Nov 30, 2020

Covid-19: Girls out of school in Mozambique

Since our latest update, the spread of COVD-19 in Mozambique has rapidly increased, reaching almost 14,000 total cases since the beginning of the pandemic. The sharpest increase occurred at the same time of a relaxation of emergency measures, that the government introduced in order to avoid a severe economic and social crisis that is already affecting many families, as most of the country is facing a “stressed” or “crisis” Food Insecurity Phase.

However, this new phase in the COVID-19 crisis management in Mozambique has not resulted in relevant changes in the education sector: primary and secondary schools remain closed, except for final year students. This means that the wellbeing and access to rights of over 10 million Mozambican children in school age is at risk due to:

  1. falling into poverty or increasing poverty severity;
  2. reduced learning opportunities;
  3. barriers to survival and good health
  4. increased risks of violence, abuse and exploitation of children in precarious situations (UNICEF 2020).[1]

“The longer schools are closed, the greater the loss of learning time and the greater the chances that children, particularly girls, will not return to the classroom when schools reopen” (UNICEF 2020).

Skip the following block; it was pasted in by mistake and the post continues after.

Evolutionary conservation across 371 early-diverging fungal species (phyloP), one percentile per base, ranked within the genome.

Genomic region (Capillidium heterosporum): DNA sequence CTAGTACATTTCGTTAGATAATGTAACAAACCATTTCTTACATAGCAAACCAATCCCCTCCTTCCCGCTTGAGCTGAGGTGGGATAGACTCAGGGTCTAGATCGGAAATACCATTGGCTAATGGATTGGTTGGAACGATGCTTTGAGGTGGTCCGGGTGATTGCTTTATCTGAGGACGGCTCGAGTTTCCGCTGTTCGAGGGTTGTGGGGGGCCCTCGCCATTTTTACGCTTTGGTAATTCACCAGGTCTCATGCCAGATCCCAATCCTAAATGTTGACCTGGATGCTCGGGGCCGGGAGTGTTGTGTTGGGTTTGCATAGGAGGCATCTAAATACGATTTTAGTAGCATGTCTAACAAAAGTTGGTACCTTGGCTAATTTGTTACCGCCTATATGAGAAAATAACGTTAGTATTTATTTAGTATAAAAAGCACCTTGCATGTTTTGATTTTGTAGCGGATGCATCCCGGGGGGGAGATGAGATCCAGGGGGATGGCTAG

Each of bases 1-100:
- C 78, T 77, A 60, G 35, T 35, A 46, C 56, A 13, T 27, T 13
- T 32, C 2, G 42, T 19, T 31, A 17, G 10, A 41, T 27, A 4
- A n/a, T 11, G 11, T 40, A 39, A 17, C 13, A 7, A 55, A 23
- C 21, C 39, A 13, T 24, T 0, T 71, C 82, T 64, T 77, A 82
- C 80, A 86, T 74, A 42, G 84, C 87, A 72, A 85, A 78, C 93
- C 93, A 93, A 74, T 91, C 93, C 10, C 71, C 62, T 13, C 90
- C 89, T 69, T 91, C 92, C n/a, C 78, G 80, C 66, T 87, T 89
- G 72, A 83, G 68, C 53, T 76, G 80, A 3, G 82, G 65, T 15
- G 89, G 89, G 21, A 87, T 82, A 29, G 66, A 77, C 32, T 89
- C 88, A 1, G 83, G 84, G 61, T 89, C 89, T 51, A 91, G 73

Notwithstanding some relevant progresses in key education indicators over the last two decades, such as access to school, the indirect effects of the COVID-19 pandemic are amplifying the fragilities of the sector:

  • There are still almost two million primary-school-age children that are out of school;
  • More than one third of students drop out before Grade 3 and less than half complete primary, well below the average in Sub-Saharan African countries;
  • Due to several factors including high levels of teacher absenteeism, children only have 74 out of the 190 expected school days in the year;[2]
  • While 94 percent of girls in Mozambique enroll in primary school, more than half drop out by the fifth grade, only 11 percent continue on to study at the secondary level, and just 1 percent continue on to college;
  • 33.2 per cent of girls in urban areas and 44.4 per cent in rural areas get pregnant before the age of 18.1;
  • Among children who finish primary school, nearly two-thirds leave the system without basic reading, writing, and math skills[3];
  • 74 per cent of children live without electricity, and only 2 per cent have access to the internet;
  • Prior to the outbreak, 10 per cent of children or just over one million children aged 0−12, were orphans.